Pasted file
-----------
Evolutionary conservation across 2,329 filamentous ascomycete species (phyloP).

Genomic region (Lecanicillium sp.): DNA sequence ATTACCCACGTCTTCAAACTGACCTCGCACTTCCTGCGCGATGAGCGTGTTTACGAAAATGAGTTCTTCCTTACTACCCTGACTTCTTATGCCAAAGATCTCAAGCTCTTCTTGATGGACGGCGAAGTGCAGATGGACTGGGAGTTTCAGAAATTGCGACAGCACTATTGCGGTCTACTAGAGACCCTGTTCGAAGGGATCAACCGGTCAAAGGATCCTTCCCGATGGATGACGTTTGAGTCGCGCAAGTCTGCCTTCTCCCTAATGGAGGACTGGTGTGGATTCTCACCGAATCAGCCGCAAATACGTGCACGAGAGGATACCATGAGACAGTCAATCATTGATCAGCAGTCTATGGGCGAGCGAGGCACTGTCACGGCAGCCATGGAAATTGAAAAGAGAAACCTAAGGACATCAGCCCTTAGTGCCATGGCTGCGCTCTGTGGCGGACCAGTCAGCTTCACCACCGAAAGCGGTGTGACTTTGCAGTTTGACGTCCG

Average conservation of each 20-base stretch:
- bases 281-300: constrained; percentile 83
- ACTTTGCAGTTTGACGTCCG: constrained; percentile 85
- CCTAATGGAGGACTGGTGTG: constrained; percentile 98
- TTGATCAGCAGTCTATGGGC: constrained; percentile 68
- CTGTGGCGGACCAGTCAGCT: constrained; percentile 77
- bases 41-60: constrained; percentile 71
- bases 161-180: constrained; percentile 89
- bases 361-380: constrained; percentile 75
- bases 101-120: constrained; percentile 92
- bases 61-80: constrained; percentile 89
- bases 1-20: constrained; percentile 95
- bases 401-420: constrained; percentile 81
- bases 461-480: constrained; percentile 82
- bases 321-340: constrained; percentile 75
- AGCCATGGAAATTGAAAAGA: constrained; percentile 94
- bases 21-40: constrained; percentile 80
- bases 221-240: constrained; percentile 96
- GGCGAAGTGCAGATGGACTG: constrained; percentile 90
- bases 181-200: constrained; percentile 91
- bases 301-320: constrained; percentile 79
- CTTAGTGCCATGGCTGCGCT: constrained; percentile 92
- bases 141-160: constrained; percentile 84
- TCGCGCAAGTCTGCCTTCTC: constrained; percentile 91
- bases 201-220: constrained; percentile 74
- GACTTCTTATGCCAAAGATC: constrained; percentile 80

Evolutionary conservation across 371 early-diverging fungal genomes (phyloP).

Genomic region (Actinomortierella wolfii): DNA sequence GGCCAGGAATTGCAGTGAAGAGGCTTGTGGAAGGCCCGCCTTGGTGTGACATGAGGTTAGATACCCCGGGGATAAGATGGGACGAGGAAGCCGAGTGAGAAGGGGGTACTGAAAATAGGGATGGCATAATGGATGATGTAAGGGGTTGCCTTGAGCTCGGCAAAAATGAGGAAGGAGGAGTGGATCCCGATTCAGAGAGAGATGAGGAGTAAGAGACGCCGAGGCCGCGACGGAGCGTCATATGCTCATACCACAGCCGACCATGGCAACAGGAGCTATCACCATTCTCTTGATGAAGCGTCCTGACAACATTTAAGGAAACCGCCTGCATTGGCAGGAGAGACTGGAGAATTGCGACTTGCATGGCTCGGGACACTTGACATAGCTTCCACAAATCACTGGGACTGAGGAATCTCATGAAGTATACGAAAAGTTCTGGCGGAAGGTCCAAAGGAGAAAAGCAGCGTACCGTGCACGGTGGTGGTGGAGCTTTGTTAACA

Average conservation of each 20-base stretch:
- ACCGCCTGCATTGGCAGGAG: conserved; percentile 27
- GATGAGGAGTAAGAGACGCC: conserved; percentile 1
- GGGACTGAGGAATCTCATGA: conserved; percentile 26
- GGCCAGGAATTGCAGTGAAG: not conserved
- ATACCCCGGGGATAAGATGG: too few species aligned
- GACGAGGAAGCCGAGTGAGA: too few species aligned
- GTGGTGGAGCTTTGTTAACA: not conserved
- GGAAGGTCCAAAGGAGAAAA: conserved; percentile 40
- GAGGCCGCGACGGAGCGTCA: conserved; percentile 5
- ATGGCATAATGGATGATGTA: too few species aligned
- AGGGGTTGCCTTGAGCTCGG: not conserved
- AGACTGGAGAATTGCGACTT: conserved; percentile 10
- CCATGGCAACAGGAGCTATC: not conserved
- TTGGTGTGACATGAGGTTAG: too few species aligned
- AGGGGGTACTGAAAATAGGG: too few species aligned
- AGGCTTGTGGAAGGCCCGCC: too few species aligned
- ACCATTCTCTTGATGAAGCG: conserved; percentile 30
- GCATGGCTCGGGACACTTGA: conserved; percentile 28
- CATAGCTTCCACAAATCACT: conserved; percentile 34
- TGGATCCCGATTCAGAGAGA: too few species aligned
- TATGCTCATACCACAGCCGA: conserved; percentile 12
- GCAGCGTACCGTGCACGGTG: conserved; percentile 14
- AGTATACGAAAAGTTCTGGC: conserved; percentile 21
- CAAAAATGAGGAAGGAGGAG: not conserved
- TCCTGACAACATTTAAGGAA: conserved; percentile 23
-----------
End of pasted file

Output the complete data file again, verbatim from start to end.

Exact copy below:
Evolutionary conservation across 2,329 filamentous ascomycete species (phyloP).

Genomic region (Lecanicillium sp.): DNA sequence ATTACCCACGTCTTCAAACTGACCTCGCACTTCCTGCGCGATGAGCGTGTTTACGAAAATGAGTTCTTCCTTACTACCCTGACTTCTTATGCCAAAGATCTCAAGCTCTTCTTGATGGACGGCGAAGTGCAGATGGACTGGGAGTTTCAGAAATTGCGACAGCACTATTGCGGTCTACTAGAGACCCTGTTCGAAGGGATCAACCGGTCAAAGGATCCTTCCCGATGGATGACGTTTGAGTCGCGCAAGTCTGCCTTCTCCCTAATGGAGGACTGGTGTGGATTCTCACCGAATCAGCCGCAAATACGTGCACGAGAGGATACCATGAGACAGTCAATCATTGATCAGCAGTCTATGGGCGAGCGAGGCACTGTCACGGCAGCCATGGAAATTGAAAAGAGAAACCTAAGGACATCAGCCCTTAGTGCCATGGCTGCGCTCTGTGGCGGACCAGTCAGCTTCACCACCGAAAGCGGTGTGACTTTGCAGTTTGACGTCCG

Average conservation of each 20-base stretch:
- bases 281-300: constrained; percentile 83
- ACTTTGCAGTTTGACGTCCG: constrained; percentile 85
- CCTAATGGAGGACTGGTGTG: constrained; percentile 98
- TTGATCAGCAGTCTATGGGC: constrained; percentile 68
- CTGTGGCGGACCAGTCAGCT: constrained; percentile 77
- bases 41-60: constrained; percentile 71
- bases 161-180: constrained; percentile 89
- bases 361-380: constrained; percentile 75
- bases 101-120: constrained; percentile 92
- bases 61-80: constrained; percentile 89
- bases 1-20: constrained; percentile 95
- bases 401-420: constrained; percentile 81
- bases 461-480: constrained; percentile 82
- bases 321-340: constrained; percentile 75
- AGCCATGGAAATTGAAAAGA: constrained; percentile 94
- bases 21-40: constrained; percentile 80
- bases 221-240: constrained; percentile 96
- GGCGAAGTGCAGATGGACTG: constrained; percentile 90
- bases 181-200: constrained; percentile 91
- bases 301-320: constrained; percentile 79
- CTTAGTGCCATGGCTGCGCT: constrained; percentile 92
- bases 141-160: constrained; percentile 84
- TCGCGCAAGTCTGCCTTCTC: constrained; percentile 91
- bases 201-220: constrained; percentile 74
- GACTTCTTATGCCAAAGATC: constrained; percentile 80

Evolutionary conservation across 371 early-diverging fungal genomes (phyloP).

Genomic region (Actinomortierella wolfii): DNA sequence GGCCAGGAATTGCAGTGAAGAGGCTTGTGGAAGGCCCGCCTTGGTGTGACATGAGGTTAGATACCCCGGGGATAAGATGGGACGAGGAAGCCGAGTGAGAAGGGGGTACTGAAAATAGGGATGGCATAATGGATGATGTAAGGGGTTGCCTTGAGCTCGGCAAAAATGAGGAAGGAGGAGTGGATCCCGATTCAGAGAGAGATGAGGAGTAAGAGACGCCGAGGCCGCGACGGAGCGTCATATGCTCATACCACAGCCGACCATGGCAACAGGAGCTATCACCATTCTCTTGATGAAGCGTCCTGACAACATTTAAGGAAACCGCCTGCATTGGCAGGAGAGACTGGAGAATTGCGACTTGCATGGCTCGGGACACTTGACATAGCTTCCACAAATCACTGGGACTGAGGAATCTCATGAAGTATACGAAAAGTTCTGGCGGAAGGTCCAAAGGAGAAAAGCAGCGTACCGTGCACGGTGGTGGTGGAGCTTTGTTAACA

Average conservation of each 20-base stretch:
- ACCGCCTGCATTGGCAGGAG: conserved; percentile 27
- GATGAGGAGTAAGAGACGCC: conserved; percentile 1
- GGGACTGAGGAATCTCATGA: conserved; percentile 26
- GGCCAGGAATTGCAGTGAAG: not conserved
- ATACCCCGGGGATAAGATGG: too few species aligned
- GACGAGGAAGCCGAGTGAGA: too few species aligned
- GTGGTGGAGCTTTGTTAACA: not conserved
- GGAAGGTCCAAAGGAGAAAA: conserved; percentile 40
- GAGGCCGCGACGGAGCGTCA: conserved; percentile 5
- ATGGCATAATGGATGATGTA: too few species aligned
- AGGGGTTGCCTTGAGCTCGG: not conserved
- AGACTGGAGAATTGCGACTT: conserved; percentile 10
- CCATGGCAACAGGAGCTATC: not conserved
- TTGGTGTGACATGAGGTTAG: too few species aligned
- AGGGGGTACTGAAAATAGGG: too few species aligned
- AGGCTTGTGGAAGGCCCGCC: too few species aligned
- ACCATTCTCTTGATGAAGCG: conserved; percentile 30
- GCATGGCTCGGGACACTTGA: conserved; percentile 28
- CATAGCTTCCACAAATCACT: conserved; percentile 34
- TGGATCCCGATTCAGAGAGA: too few species aligned
- TATGCTCATACCACAGCCGA: conserved; percentile 12
- GCAGCGTACCGTGCACGGTG: conserved; percentile 14
- AGTATACGAAAAGTTCTGGC: conserved; percentile 21
- CAAAAATGAGGAAGGAGGAG: not conserved
- TCCTGACAACATTTAAGGAA: conserved; percentile 23